Apologies, I feel like I’m going off on a bit of a tangent, I just wanted to share with you this element of change I’m going through currently. I wonder if I’m alone with this, or have you went through change as frequently as I?

I’ll leave this with you, the words of Greek Philosopher Heraclitus (terrible choice of name):

change is the only constant in life.”

 

 

 

 

An Evening Lit By Candlelight

Writing

It’s been a hot minute (I hate that term) since I’ve written anything mildly conducive to that of an Individual with half a brain cell..

I don’t know why but lately I’ve found it difficult being organised, finding time to post anything. I’ve found it difficult feeling fulfilled. So much so that I’ve perhaps exchanged the time dedicated to blogging to doing ‘other things ‘ which may have promise of filling this void of unfulfillment.

So last week I told myself I would try some new things. But one thing I didn’t expect to do was

Grieve. In public.

A friend of mine lost her father earlier this year and invited me to attend a grieving event in London the Sunday just passed. I can’t deny that I was apprehensive to attend. I thought grief was an emotion shown only to your closest of family members, not strangers seated before a candlelit table, but as the experience taught me, sometimes strangers can offer a support of their own in a profound way.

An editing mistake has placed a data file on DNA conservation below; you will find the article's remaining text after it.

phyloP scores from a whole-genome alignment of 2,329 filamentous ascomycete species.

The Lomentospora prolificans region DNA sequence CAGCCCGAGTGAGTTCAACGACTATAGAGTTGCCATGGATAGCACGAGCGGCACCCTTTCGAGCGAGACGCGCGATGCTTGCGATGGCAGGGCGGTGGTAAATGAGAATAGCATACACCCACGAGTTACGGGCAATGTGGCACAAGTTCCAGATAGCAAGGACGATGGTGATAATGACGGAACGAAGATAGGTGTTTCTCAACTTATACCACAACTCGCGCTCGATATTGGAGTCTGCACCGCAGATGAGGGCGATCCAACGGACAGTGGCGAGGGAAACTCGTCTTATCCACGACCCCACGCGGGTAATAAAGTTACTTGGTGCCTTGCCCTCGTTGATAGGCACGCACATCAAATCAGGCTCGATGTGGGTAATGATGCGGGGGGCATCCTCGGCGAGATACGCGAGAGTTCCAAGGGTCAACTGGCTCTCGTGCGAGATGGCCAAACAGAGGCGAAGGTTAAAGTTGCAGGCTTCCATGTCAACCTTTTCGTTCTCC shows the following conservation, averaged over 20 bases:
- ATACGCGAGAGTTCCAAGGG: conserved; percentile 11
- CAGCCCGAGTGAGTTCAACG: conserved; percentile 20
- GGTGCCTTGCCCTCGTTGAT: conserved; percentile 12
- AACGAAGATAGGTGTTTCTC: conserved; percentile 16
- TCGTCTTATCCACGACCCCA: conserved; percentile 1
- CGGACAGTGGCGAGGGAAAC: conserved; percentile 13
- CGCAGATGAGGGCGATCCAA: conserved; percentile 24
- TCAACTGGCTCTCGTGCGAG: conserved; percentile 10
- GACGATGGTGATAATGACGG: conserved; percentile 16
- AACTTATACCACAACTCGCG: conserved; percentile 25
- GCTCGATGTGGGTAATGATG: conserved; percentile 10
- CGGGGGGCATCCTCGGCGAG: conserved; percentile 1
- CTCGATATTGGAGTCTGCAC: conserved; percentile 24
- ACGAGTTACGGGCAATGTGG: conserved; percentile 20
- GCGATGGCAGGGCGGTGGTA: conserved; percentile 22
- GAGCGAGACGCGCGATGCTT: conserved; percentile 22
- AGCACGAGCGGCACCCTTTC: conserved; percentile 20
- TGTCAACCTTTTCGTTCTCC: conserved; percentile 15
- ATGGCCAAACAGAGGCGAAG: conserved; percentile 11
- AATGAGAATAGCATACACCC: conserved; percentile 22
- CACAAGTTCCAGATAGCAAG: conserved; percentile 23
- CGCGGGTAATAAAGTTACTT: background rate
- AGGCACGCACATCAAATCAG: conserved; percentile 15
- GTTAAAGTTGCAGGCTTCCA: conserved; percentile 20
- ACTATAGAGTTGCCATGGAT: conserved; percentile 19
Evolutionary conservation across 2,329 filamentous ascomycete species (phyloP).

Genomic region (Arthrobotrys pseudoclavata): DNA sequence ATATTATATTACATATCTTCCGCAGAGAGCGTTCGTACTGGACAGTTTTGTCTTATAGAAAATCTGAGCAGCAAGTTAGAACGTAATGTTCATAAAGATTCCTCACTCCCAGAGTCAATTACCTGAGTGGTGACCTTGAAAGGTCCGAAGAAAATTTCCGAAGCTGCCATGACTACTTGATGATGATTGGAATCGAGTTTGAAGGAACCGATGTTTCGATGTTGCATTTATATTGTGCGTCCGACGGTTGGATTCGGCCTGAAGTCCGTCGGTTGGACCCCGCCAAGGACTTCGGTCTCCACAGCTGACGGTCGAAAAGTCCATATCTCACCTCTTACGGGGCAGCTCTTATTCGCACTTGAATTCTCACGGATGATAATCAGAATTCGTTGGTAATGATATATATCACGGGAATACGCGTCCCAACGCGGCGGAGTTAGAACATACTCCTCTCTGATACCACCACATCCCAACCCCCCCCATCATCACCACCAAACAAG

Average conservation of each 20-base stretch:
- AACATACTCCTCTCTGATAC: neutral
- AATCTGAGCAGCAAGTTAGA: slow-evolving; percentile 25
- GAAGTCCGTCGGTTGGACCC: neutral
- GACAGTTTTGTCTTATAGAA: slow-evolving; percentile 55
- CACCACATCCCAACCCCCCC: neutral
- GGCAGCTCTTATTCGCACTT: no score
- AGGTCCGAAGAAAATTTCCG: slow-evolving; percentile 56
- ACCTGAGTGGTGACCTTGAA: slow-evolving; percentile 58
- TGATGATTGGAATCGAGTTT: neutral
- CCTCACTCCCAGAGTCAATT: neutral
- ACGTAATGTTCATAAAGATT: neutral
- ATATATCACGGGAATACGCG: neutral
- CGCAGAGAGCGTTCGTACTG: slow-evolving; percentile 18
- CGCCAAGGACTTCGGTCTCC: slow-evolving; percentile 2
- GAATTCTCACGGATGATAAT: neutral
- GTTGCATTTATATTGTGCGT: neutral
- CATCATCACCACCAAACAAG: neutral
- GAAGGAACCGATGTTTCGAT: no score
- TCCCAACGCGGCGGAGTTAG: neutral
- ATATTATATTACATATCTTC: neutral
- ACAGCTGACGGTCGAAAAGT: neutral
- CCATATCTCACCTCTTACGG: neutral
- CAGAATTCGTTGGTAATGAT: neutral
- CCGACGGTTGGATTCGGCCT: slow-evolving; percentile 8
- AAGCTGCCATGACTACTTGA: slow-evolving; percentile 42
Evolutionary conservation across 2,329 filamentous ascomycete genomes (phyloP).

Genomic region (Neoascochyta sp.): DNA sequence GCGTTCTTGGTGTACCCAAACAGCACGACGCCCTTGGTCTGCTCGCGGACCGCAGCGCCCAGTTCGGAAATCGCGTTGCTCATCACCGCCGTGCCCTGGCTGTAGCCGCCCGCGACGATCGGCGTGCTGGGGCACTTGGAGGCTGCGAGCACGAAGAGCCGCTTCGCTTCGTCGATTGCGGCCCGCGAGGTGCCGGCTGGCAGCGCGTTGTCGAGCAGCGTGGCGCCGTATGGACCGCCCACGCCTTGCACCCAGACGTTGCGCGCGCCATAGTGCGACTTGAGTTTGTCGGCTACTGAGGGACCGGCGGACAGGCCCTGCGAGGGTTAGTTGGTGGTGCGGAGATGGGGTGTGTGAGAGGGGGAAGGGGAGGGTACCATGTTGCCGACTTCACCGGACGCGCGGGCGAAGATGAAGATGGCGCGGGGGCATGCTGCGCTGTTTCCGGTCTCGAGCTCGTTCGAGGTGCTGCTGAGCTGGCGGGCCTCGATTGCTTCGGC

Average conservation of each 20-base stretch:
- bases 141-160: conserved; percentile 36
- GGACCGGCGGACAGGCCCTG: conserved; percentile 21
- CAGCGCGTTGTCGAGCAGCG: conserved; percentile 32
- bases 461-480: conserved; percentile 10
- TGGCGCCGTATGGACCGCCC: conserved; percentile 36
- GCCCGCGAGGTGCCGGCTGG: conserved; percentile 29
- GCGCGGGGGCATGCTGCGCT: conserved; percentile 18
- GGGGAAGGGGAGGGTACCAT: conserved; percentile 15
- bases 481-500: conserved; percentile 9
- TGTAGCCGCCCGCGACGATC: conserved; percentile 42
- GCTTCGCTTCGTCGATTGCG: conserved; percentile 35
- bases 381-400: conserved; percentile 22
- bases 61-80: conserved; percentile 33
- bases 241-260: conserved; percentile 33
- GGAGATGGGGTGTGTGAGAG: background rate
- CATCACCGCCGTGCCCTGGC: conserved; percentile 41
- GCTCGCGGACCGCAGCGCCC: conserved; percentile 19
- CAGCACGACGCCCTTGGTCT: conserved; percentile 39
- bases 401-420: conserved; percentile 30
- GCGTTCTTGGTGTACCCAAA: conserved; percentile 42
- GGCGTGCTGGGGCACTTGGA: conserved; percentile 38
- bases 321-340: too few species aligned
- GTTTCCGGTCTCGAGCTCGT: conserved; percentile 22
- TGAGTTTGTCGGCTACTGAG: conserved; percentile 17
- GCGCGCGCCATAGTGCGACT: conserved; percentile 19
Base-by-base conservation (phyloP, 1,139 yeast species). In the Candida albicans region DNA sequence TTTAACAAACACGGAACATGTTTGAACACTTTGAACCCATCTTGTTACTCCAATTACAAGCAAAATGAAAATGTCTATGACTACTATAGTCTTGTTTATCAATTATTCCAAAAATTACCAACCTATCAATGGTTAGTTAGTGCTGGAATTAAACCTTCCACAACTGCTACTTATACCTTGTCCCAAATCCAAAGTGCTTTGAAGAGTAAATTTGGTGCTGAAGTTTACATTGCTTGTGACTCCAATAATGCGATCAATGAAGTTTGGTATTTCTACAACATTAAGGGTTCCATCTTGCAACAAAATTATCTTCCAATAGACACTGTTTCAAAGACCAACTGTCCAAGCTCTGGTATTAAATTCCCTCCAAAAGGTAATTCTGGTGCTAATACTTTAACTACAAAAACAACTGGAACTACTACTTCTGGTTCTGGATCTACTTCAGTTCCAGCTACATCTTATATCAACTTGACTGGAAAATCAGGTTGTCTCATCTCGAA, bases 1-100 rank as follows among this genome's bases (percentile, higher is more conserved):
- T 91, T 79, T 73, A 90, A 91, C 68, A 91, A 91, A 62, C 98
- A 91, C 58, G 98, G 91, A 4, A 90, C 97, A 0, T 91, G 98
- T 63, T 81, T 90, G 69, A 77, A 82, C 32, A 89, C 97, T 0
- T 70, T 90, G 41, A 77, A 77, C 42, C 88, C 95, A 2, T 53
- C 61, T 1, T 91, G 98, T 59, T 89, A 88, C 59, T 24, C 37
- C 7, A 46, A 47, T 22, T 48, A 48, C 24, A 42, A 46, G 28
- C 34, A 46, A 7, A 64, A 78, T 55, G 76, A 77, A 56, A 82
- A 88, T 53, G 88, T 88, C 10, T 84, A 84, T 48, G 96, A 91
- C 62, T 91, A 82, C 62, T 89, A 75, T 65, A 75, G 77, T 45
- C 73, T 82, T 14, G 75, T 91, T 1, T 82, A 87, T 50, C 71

Ofcourse hindsight is a beautiful thing, because prior to the event I was truly afraid incase it would leave me with an overbearing feeling of sadness. A selfish thing to say, I know. But there’s a reason why grieving events aren’t as popular as club nights, I’m sure we can all agree on this. At the same time I was fearful that I may not connect enough, and show a lacking depth of emotion.

Regardless of my internally antagonistic thoughts which churned almost as aggressively as the butterflies in my queasy stomach, I attended.

On arrival I had anticipated an event somewhat structured like that of an alcoholics anonymous session, yet it was far from that. Held in a room not big enough to swing a cat in, attached by a tiny corridor to the rest of the building which took the form of a boisterously bustling bar. Quite a dissimilar fit I thought as I was greeted at the door of this tiny corridor by the friendly faced event organiser.